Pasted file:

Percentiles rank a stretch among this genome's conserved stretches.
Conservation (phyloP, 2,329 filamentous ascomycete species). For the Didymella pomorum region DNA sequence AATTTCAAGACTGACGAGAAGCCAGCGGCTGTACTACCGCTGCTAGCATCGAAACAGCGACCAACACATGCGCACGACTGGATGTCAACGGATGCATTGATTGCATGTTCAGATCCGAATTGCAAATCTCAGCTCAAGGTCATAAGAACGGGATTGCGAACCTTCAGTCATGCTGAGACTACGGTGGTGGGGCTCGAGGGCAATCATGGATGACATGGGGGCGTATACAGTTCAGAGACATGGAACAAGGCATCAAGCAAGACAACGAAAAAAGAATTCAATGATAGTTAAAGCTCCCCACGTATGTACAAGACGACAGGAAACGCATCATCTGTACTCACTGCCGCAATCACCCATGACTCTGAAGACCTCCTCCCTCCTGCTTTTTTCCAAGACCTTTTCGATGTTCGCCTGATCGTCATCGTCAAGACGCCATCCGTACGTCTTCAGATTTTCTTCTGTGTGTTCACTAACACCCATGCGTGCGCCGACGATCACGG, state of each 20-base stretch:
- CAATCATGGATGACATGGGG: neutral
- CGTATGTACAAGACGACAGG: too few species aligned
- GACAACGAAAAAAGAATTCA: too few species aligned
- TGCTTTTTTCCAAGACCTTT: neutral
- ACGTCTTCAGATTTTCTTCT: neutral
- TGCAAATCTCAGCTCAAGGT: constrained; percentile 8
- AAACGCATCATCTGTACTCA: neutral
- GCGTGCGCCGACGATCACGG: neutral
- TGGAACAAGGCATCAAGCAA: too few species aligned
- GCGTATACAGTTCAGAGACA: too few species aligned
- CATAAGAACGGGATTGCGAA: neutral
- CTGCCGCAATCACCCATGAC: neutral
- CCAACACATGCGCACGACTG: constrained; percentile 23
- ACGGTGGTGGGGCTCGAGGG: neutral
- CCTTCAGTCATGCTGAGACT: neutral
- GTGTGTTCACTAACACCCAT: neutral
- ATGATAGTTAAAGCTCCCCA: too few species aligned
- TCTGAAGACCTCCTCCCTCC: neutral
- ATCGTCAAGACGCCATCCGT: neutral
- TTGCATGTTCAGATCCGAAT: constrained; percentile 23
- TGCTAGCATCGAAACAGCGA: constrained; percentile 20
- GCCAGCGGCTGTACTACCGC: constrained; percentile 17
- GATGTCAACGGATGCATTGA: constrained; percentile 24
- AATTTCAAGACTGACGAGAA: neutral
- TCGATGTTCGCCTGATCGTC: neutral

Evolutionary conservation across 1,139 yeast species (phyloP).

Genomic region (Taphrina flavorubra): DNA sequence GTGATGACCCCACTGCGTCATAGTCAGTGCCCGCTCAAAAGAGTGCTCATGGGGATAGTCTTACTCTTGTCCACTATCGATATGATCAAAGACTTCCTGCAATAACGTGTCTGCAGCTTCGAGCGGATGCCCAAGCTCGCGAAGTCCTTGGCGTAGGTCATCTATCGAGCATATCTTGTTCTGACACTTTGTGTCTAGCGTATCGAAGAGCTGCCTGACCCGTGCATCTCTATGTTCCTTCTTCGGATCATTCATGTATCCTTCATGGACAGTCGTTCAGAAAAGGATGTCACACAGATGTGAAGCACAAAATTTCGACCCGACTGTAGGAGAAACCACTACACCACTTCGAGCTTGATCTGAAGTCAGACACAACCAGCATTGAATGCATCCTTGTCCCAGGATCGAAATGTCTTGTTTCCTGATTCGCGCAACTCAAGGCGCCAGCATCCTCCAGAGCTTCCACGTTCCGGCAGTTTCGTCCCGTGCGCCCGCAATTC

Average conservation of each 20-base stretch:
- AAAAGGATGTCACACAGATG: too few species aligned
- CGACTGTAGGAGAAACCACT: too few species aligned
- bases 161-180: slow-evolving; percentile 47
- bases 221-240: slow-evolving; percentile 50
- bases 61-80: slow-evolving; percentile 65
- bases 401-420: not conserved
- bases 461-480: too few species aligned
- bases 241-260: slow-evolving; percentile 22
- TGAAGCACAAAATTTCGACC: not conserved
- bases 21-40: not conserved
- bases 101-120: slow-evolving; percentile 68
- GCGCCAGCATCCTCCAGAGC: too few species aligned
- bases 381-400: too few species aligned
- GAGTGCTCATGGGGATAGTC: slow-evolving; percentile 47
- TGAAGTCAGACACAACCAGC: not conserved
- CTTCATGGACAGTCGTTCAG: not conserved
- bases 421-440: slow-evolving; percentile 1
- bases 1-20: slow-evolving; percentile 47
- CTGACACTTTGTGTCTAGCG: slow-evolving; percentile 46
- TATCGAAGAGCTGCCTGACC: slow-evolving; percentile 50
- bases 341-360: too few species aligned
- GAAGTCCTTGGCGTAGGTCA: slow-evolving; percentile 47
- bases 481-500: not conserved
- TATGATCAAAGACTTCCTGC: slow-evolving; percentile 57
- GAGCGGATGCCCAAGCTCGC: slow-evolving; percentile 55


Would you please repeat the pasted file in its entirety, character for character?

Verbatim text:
Percentiles rank a stretch among this genome's conserved stretches.
Conservation (phyloP, 2,329 filamentous ascomycete species). For the Didymella pomorum region DNA sequence AATTTCAAGACTGACGAGAAGCCAGCGGCTGTACTACCGCTGCTAGCATCGAAACAGCGACCAACACATGCGCACGACTGGATGTCAACGGATGCATTGATTGCATGTTCAGATCCGAATTGCAAATCTCAGCTCAAGGTCATAAGAACGGGATTGCGAACCTTCAGTCATGCTGAGACTACGGTGGTGGGGCTCGAGGGCAATCATGGATGACATGGGGGCGTATACAGTTCAGAGACATGGAACAAGGCATCAAGCAAGACAACGAAAAAAGAATTCAATGATAGTTAAAGCTCCCCACGTATGTACAAGACGACAGGAAACGCATCATCTGTACTCACTGCCGCAATCACCCATGACTCTGAAGACCTCCTCCCTCCTGCTTTTTTCCAAGACCTTTTCGATGTTCGCCTGATCGTCATCGTCAAGACGCCATCCGTACGTCTTCAGATTTTCTTCTGTGTGTTCACTAACACCCATGCGTGCGCCGACGATCACGG, state of each 20-base stretch:
- CAATCATGGATGACATGGGG: neutral
- CGTATGTACAAGACGACAGG: too few species aligned
- GACAACGAAAAAAGAATTCA: too few species aligned
- TGCTTTTTTCCAAGACCTTT: neutral
- ACGTCTTCAGATTTTCTTCT: neutral
- TGCAAATCTCAGCTCAAGGT: constrained; percentile 8
- AAACGCATCATCTGTACTCA: neutral
- GCGTGCGCCGACGATCACGG: neutral
- TGGAACAAGGCATCAAGCAA: too few species aligned
- GCGTATACAGTTCAGAGACA: too few species aligned
- CATAAGAACGGGATTGCGAA: neutral
- CTGCCGCAATCACCCATGAC: neutral
- CCAACACATGCGCACGACTG: constrained; percentile 23
- ACGGTGGTGGGGCTCGAGGG: neutral
- CCTTCAGTCATGCTGAGACT: neutral
- GTGTGTTCACTAACACCCAT: neutral
- ATGATAGTTAAAGCTCCCCA: too few species aligned
- TCTGAAGACCTCCTCCCTCC: neutral
- ATCGTCAAGACGCCATCCGT: neutral
- TTGCATGTTCAGATCCGAAT: constrained; percentile 23
- TGCTAGCATCGAAACAGCGA: constrained; percentile 20
- GCCAGCGGCTGTACTACCGC: constrained; percentile 17
- GATGTCAACGGATGCATTGA: constrained; percentile 24
- AATTTCAAGACTGACGAGAA: neutral
- TCGATGTTCGCCTGATCGTC: neutral

Evolutionary conservation across 1,139 yeast species (phyloP).

Genomic region (Taphrina flavorubra): DNA sequence GTGATGACCCCACTGCGTCATAGTCAGTGCCCGCTCAAAAGAGTGCTCATGGGGATAGTCTTACTCTTGTCCACTATCGATATGATCAAAGACTTCCTGCAATAACGTGTCTGCAGCTTCGAGCGGATGCCCAAGCTCGCGAAGTCCTTGGCGTAGGTCATCTATCGAGCATATCTTGTTCTGACACTTTGTGTCTAGCGTATCGAAGAGCTGCCTGACCCGTGCATCTCTATGTTCCTTCTTCGGATCATTCATGTATCCTTCATGGACAGTCGTTCAGAAAAGGATGTCACACAGATGTGAAGCACAAAATTTCGACCCGACTGTAGGAGAAACCACTACACCACTTCGAGCTTGATCTGAAGTCAGACACAACCAGCATTGAATGCATCCTTGTCCCAGGATCGAAATGTCTTGTTTCCTGATTCGCGCAACTCAAGGCGCCAGCATCCTCCAGAGCTTCCACGTTCCGGCAGTTTCGTCCCGTGCGCCCGCAATTC

Average conservation of each 20-base stretch:
- AAAAGGATGTCACACAGATG: too few species aligned
- CGACTGTAGGAGAAACCACT: too few species aligned
- bases 161-180: slow-evolving; percentile 47
- bases 221-240: slow-evolving; percentile 50
- bases 61-80: slow-evolving; percentile 65
- bases 401-420: not conserved
- bases 461-480: too few species aligned
- bases 241-260: slow-evolving; percentile 22
- TGAAGCACAAAATTTCGACC: not conserved
- bases 21-40: not conserved
- bases 101-120: slow-evolving; percentile 68
- GCGCCAGCATCCTCCAGAGC: too few species aligned
- bases 381-400: too few species aligned
- GAGTGCTCATGGGGATAGTC: slow-evolving; percentile 47
- TGAAGTCAGACACAACCAGC: not conserved
- CTTCATGGACAGTCGTTCAG: not conserved
- bases 421-440: slow-evolving; percentile 1
- bases 1-20: slow-evolving; percentile 47
- CTGACACTTTGTGTCTAGCG: slow-evolving; percentile 46
- TATCGAAGAGCTGCCTGACC: slow-evolving; percentile 50
- bases 341-360: too few species aligned
- GAAGTCCTTGGCGTAGGTCA: slow-evolving; percentile 47
- bases 481-500: not conserved
- TATGATCAAAGACTTCCTGC: slow-evolving; percentile 57
- GAGCGGATGCCCAAGCTCGC: slow-evolving; percentile 55